United States: Sick, Last, and Late in the Equitable Health Care Race

The United States ranks last in measures of financial access to care when compared to other high-income industrialized countries, according to a 2013 Commonwealth Fund survey published in the New England Journal of Medicine. In part due to what is an unusual lack of universal health coverage in the United States, when compared to other high-income nations, the survey identified striking financial barriers to care that affect all Americans and were shown to have a grossly disproportionate effect on low-income Americans.


The Commonwealth Fund survey examined the significance of financial barriers to care in the United States and ten other high-income countries including: Australia, Canada, France, Germany, the Netherlands, New Zealand, Norway, Sweden, Switzerland, and the United Kingdom. The survey evaluated the effect that health care costs have on things like willingness to fill prescriptions or visit the doctor. The findings of the survey were presented as comparisons between each of the countries individually and as a comparison between the United States and the averages of the other ten high-income nations.

Cost Barriers

According to the study, low-income Americans were more likely than their counterparts in other high-income countries to report that they had a medical problem but did not see the doctor, skipped doses of medication, did not fill a prescription, did not receive recommended treatments, or did not follow up care due to the costs of those services. The survey revealed that at least 30 percent of lower-income adults in the United States reported encountering such barriers to care, which is significantly higher than the 10 percent of lower-income adults in the ten other countries which reported such barriers.

Delays and Satisfaction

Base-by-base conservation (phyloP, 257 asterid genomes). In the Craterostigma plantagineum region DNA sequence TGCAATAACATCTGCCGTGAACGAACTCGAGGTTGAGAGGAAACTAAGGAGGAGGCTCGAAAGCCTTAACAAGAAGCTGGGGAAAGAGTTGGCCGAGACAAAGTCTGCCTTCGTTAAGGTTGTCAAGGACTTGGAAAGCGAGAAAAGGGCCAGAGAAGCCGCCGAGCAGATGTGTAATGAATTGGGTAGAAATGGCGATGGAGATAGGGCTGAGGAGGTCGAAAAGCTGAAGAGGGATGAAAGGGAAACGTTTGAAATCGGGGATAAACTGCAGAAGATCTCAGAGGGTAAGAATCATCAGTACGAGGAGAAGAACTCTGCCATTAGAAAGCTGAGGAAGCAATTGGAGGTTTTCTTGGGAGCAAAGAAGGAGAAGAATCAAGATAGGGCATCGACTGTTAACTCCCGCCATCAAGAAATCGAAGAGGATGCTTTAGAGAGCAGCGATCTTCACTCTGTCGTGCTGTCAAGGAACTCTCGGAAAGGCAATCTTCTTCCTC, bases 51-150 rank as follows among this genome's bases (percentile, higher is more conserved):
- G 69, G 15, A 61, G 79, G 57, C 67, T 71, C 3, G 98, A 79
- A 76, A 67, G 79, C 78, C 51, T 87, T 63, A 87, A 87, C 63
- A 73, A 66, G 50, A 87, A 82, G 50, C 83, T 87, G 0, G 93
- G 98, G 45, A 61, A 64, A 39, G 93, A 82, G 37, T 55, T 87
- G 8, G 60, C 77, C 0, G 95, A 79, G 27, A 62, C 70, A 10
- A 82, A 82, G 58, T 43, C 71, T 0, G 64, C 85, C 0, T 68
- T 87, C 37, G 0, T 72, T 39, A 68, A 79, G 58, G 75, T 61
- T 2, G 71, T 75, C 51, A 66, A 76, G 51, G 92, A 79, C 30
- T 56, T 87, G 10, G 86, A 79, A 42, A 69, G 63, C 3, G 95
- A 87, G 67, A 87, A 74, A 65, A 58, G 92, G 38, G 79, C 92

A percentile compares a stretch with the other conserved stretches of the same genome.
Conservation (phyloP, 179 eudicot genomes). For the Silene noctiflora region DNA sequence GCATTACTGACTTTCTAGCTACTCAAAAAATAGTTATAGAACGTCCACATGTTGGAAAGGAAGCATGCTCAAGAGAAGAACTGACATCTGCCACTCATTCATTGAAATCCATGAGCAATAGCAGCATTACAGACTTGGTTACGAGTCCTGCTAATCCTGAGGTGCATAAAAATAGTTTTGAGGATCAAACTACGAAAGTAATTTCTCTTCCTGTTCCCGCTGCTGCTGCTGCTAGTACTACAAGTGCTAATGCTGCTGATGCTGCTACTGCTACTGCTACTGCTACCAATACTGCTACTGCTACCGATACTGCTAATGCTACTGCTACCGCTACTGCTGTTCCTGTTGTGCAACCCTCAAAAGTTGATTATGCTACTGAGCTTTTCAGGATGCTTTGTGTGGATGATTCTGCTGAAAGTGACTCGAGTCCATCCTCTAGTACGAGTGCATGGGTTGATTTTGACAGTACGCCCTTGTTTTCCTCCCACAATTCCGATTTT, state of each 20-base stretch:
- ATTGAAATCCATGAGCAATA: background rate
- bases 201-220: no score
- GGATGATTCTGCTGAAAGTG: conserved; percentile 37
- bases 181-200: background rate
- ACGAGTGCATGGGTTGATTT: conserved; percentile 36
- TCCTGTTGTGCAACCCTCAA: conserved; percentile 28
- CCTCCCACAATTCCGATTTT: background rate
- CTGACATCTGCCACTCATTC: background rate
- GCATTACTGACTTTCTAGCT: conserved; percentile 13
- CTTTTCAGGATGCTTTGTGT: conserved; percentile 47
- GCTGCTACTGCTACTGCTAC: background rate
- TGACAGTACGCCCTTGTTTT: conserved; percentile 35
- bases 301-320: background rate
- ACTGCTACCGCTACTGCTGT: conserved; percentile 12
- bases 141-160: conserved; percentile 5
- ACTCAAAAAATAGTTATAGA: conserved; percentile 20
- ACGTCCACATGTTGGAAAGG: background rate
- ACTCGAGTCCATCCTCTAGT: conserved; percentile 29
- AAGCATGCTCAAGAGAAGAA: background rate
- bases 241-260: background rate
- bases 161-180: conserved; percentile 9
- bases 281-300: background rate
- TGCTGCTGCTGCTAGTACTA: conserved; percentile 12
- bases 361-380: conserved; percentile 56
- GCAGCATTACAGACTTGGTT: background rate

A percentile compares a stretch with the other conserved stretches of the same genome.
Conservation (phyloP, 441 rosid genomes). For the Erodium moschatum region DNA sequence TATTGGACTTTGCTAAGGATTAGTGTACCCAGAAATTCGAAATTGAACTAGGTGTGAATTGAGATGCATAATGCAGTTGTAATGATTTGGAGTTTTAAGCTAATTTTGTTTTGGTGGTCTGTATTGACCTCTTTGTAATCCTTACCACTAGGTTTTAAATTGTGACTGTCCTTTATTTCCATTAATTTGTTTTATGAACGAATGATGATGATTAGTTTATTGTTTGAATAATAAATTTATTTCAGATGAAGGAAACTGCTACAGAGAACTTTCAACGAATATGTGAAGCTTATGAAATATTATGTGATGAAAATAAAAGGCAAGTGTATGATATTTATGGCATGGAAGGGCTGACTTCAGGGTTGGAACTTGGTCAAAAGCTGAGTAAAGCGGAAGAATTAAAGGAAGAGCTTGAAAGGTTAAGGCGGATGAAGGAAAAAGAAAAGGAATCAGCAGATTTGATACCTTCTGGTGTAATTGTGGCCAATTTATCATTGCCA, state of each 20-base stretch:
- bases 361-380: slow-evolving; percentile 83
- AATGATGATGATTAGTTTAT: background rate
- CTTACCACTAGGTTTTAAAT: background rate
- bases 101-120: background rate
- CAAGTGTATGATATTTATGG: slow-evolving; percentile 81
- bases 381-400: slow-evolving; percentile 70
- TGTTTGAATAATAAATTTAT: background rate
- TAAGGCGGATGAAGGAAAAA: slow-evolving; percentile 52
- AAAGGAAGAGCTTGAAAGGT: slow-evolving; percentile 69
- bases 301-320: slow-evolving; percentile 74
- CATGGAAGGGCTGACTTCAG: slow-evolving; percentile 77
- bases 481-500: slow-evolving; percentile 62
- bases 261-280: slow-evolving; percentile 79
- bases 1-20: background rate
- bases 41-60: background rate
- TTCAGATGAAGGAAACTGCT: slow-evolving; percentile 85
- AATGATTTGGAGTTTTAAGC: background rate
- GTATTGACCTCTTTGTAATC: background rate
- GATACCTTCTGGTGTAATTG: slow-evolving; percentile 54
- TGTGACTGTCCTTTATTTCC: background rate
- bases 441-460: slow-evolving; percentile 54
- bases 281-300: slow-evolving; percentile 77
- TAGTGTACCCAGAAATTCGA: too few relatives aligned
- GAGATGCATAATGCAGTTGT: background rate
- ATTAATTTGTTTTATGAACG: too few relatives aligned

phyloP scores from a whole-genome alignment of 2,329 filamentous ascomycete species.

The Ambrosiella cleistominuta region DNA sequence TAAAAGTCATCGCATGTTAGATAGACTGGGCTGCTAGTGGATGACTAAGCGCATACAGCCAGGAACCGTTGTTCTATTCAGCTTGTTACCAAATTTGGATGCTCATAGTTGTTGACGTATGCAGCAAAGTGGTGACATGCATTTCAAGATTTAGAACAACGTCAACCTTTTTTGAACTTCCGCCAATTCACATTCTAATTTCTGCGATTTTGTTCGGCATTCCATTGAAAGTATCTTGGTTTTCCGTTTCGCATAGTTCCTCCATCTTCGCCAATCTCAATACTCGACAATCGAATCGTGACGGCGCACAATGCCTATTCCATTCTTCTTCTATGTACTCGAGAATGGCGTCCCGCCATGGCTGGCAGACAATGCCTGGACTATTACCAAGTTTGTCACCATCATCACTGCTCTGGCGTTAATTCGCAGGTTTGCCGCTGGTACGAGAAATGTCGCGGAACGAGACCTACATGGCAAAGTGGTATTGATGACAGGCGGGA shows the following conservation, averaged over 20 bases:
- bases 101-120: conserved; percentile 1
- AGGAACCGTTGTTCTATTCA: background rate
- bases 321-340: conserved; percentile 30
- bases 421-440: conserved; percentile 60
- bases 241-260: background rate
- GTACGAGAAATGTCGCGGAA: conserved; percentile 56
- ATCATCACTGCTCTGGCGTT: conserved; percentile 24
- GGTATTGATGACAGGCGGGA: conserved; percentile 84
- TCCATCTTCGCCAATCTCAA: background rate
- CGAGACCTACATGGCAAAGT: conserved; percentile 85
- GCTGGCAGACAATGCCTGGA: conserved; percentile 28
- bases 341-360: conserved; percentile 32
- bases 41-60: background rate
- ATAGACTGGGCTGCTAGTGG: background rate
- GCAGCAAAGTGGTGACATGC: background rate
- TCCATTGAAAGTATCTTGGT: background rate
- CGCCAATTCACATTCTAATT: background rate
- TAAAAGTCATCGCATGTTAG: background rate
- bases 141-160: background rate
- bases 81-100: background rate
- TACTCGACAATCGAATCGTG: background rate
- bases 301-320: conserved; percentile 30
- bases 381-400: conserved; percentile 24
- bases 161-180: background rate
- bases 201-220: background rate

The survey findings suggest the American impression that other high-income countries achieve savings at the cost of rationing care is an unsupported belief. In fact, at least for low-income adults, researchers found that “obtaining timely primary care is a bigger problem in the United States than in other industrialized countries.” Lower income Americans were more likely than low-income individuals in other industrialized countries to report having to wait six or more days to receive medical attention. Additionally, low-income Americans reported more difficulty in attempting to receive care on evening weekends and holidays. It was also more common for low-income Americans than for low-income individuals in other countries to report experiencing at least two hour wait times in emergency rooms. Low-income Americans were also more likely to designate the quality of physician performance as poor or fair when compared to low-income individuals in the other nations.

Income Disparity

The findings become more transparent when above average income individuals are considered. In sharp distinction to the findings relative to low-income Americans, higher-income Americans were not more likely than higher-income individuals in the ten other countries to find difficulty getting appointments. In fact, two or more hour wait times in emergency rooms were reported to be less common for higher-income Americans than for higher-income individuals in the other industrialized nations. However, costs remained a factor for even higher-income Americans. The study found that higher-income Americans were still more likely than higher-income individuals in other countries to report that costs kept them from visiting a doctor to address a medical problem.


The NEJM article summarizing the survey’s findings explains that Patient Protection and Affordable Care Act (ACA) (P.L. 111-148) may impact financial access to care for Americans going forward. At the time of the survey, the only access-related mandate that was in effect was the requirement that insurers allow children to stay on their parents’ health insurance until they turn 26. The researchers believe that the other mandates now in effect as part of the health reform law will increase access to care as more Americans obtain insurance. However, the researchers recognize that the decision of 23 states not to expand Medicaid will significantly lower the ability of the ACA to improve equitable access.


The survey identifies that additional steps need to be taken to make care affordable for all. Funding for community health centers, payment reforms, and care coordination are some of the ways that the researchers believe equitable access can become more of a reality. The survey’s authors suggest that the findings exemplify the need to find novel ways to address the significant economic based health care access disparities in the United States. Additionally, the survey authors indicate that the access disparities represent a disappointing distinction between the U.S. and its industrialized counterparts.